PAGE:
Knowing Who Holds the Future
Dr. Jim Denison
Thesis: God is right now orchestrating events to protect our future
Persuade: to trust him with your problems today
Perhaps the most perplexing theological issue Christians face today deals with sovereignty and free will. Put in short form, the question I am so often asked is: if God know the future, do we have freedom to choose? If we have such freedom, is God still in charge? The one option makes us robots, puppets on divine strings; the other makes God subject to our will. Neither feels right to us.
This question has become much more practical since September 11. Why did God permit such atrocities in our country? Did he cause the attacks? If not, did he allow them? Or is he subject to our choices and free will?
Is God in control in your life? Or are you? With the problems you face right now—health issues, financial questions, family concerns—is God sovereign? Or is he not?
There’s another way to face the issue, a third option. To explore it, I’d like us to walk together through a favorite OT book, the book of Esther. Let’s learn who holds the future, from a person who experienced God’s sovereignty in a way which will relate directly to every one of us.
Welcome to Esther
First, a few introductory facts. One: God is present, whether we see him or not. Esther is one of two OT books which never mention the name of God, the other being the Song of Solomon. Not a single time is his name cited in the book. This fact so perplexed Jewish readers that many did not feel the book should be included in their OT canon.
Two: God is sovereign, whether we understand him or not.. Esther is all about the providence of God. For reasons we’ll discover as we study the book together, God’s name is never mentioned but his power is made evident at every turn. When God seems silent, he is not. He is sovereign in ways we do not see or understand.
Three: God can use every one of us. The fact that the book was named for a woman, and features her as its primary hero, bothered many in the Jewish community as well. That fact should tell every one of us that God values us all, and has a plan for every life here tonight.
Four: God cares for his own. Esther describes the last great crisis facing the Jewish nation in the OT. After Assyria and Babylon came the genocide plotted by Haman. God’s answer to this crisis shows his answer to ours.
Consider these biblical promises we can claim right now: “And my God will meet all your needs according to his glorious riches in Christ Jesus” (Philippians 4.19); “But now, this is what the Lord says—he who created you, O Jacob, he who formed you, O Israel: ‘Fear not, for I have redeemed you; I have summoned you by name; you are mine. When you pass through the waters, I will be with you; and when you pass through the rivers, they will not sweep over you. When you walk through the fire, you will not be burned; the flames will not set you ablaze'” (Isaiah 43.1-3).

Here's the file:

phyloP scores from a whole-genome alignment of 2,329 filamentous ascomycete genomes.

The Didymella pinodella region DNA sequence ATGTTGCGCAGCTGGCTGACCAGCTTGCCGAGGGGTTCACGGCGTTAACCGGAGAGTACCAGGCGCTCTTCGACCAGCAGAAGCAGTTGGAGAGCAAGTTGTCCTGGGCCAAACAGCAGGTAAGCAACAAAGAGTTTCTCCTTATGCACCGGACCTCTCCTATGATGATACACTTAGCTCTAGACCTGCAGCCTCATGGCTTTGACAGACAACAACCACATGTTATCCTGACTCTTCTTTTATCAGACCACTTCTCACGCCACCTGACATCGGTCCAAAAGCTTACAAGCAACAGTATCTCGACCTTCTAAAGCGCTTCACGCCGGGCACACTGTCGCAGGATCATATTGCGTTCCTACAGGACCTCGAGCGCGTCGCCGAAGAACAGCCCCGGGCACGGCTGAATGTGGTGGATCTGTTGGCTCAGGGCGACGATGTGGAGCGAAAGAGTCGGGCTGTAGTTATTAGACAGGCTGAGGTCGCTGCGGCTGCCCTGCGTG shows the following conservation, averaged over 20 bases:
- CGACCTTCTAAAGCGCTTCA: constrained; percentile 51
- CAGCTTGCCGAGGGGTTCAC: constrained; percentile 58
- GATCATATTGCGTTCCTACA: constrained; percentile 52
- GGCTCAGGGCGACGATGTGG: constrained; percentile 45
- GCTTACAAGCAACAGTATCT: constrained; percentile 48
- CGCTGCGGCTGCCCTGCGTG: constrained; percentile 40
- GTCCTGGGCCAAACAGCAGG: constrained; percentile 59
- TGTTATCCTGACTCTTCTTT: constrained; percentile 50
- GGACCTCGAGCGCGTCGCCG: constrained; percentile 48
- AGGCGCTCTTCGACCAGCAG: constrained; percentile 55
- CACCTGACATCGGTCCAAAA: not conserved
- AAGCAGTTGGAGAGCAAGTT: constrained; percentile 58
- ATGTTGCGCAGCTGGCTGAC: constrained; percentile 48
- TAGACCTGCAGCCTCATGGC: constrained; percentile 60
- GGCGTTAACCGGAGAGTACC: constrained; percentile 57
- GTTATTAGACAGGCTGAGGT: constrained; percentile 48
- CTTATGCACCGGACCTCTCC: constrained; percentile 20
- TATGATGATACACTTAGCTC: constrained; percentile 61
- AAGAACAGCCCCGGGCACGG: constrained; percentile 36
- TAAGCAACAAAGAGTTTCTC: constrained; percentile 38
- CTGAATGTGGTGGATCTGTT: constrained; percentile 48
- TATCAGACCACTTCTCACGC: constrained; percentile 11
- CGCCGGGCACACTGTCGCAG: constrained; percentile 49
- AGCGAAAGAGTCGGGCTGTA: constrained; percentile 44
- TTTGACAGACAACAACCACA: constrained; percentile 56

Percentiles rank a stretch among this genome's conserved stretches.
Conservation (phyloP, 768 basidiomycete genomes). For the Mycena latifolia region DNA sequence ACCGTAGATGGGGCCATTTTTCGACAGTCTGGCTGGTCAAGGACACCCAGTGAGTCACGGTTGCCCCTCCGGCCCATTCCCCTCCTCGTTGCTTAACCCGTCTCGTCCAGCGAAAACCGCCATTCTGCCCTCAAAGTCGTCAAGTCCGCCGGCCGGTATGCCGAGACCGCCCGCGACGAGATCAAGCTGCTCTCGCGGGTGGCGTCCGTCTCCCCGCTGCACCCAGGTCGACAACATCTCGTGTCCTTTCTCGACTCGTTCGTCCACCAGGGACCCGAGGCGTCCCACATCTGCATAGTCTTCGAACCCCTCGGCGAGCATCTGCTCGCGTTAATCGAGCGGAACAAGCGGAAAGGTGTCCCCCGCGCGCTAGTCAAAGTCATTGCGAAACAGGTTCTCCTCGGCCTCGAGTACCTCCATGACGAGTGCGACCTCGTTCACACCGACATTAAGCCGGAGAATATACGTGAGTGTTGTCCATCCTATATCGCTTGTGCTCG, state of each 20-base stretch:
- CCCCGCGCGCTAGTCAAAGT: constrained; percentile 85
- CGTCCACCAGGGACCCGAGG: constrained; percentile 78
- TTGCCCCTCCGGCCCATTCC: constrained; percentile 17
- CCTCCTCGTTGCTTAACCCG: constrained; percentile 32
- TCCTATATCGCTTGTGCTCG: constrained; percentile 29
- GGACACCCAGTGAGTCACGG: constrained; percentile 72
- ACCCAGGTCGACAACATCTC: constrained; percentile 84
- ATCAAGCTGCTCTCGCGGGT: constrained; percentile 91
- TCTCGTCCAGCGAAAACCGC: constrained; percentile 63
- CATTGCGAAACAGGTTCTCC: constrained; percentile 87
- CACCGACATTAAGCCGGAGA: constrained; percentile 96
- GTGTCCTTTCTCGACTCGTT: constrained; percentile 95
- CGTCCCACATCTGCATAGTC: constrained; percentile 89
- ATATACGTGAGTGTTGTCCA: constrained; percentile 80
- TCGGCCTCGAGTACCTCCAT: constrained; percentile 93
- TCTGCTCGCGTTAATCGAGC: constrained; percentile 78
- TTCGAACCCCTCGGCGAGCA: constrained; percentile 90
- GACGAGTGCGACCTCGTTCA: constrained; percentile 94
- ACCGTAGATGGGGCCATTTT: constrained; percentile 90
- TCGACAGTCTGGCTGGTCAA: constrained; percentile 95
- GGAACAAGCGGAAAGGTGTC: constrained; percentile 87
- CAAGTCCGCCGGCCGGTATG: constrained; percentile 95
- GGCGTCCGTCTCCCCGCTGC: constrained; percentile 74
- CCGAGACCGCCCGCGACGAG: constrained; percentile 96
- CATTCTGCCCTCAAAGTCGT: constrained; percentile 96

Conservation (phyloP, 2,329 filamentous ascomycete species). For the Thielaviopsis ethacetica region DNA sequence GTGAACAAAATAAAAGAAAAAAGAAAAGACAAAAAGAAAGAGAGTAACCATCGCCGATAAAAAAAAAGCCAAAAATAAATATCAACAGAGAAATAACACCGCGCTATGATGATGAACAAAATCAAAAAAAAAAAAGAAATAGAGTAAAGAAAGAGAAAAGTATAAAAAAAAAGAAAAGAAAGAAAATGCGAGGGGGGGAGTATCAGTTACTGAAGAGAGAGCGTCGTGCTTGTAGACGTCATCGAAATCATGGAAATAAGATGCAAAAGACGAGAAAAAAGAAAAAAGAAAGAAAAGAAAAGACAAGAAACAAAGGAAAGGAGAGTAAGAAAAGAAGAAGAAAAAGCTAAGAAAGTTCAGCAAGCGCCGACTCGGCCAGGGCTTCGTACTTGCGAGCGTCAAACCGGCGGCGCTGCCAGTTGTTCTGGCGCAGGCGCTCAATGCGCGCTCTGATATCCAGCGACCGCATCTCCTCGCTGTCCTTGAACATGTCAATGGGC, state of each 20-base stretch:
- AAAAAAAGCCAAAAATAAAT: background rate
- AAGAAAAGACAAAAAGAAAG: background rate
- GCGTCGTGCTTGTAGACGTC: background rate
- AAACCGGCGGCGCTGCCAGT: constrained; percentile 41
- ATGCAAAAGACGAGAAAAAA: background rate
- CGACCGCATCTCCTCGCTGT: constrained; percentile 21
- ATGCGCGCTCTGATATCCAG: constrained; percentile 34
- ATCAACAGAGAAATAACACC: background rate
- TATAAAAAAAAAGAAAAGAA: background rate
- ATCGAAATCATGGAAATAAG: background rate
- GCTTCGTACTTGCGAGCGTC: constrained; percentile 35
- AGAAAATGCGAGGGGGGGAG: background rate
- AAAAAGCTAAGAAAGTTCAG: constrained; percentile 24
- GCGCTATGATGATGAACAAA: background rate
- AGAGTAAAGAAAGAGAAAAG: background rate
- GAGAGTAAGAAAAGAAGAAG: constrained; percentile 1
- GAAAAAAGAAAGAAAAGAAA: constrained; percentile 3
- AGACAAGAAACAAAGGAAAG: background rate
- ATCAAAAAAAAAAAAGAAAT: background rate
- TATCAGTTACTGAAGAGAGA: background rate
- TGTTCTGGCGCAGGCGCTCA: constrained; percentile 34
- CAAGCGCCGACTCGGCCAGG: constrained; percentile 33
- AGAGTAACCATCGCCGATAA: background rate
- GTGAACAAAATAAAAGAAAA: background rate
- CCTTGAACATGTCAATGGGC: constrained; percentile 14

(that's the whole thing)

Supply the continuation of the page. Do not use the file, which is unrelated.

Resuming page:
The book deals with the Jewish community still living in Persia after the Babylonian Captivity was ended. In 586 BC Babylon enslaved Judah and transported most of the nation to their country. In 538 Cyrus, king of Persia, destroyed Babylon and freed the Jews. The first group of exiles returned to Israel under Zerubbabel at that time. In 458, a second group returned under Ezra; in 432 the last group returned under Nehemiah.
The events of Esther occurred between 538 and 458. In fact, the date of the first Purim is stated in Esther 8.12: “the thirteenth day of the twelfth month, the month of Adar.” This was March 7, 473 B.C.
So, before 458 B.C. the Jews remaining in Persia were threatened with genocidal extinction. God responded to this terrorist threat in exactly the way he responds to our problems today. Esther will show us how.
The first “coincidence”
Coincidence has been defined as those times when God prefers to remain anonymous. Here’s the first such “coincidence” in the book.
The king is introduced first (1.1). Xerxes was the son of Darius, who was himself the son of Cyrus, the liberator of the Jewish nation. Xerxes ruled Persia from 486 to 465 B.C. In the third year of his reign (483 B.C.), he gave a great party for the military leaders and political nobles of the entire nation. For 180 days he showed them his wealth; then he gave a great banquet.
This was a way of showing his leaders his own might and significance. Today, the Sultan of Brunei’s opens his palace and its grounds for his annual birthday celebration for the same reason.
All this occurred in Susa, the winter residence of the Persian kings. Banquets will become very important in the book. Ten are described. The king gave his own, allowing people to choose any wine they might drink, and even the goblet they might wish to use. Queen Vashti gave her own banquet as well (v. 9).
These banquets lead to the first crisis and coincidence in the book. The inebriated king commands his seven eunuchs to bring his queen before his guests, so that he might display her for them. Some think verse 11 indicates that Xerxes meant Queen Vashti to wear only her crown, to appear nude before them. For whatever reason, she refused (v. 12).
Xerxes consulted his legal counsel. They replied:
“Then Memucan replied in the presence of the king and the nobles, ‘Queen Vashti has done wrong, not only against the kind but also against all the nobles and the peoples of the provinces of King Xerxes. For the queen’s conduct will become known to all the women, and they will despise their husbands and say, ‘King Xerxes commanded Queen Vashti to be brought before him, but she would not come.’ This very day the Persian and Median women of the nobility who have heard about the queen’s conduct will respond to all the king’s nobles in the same way. There will be no end of the disrespect and discord” (vv. 16-18).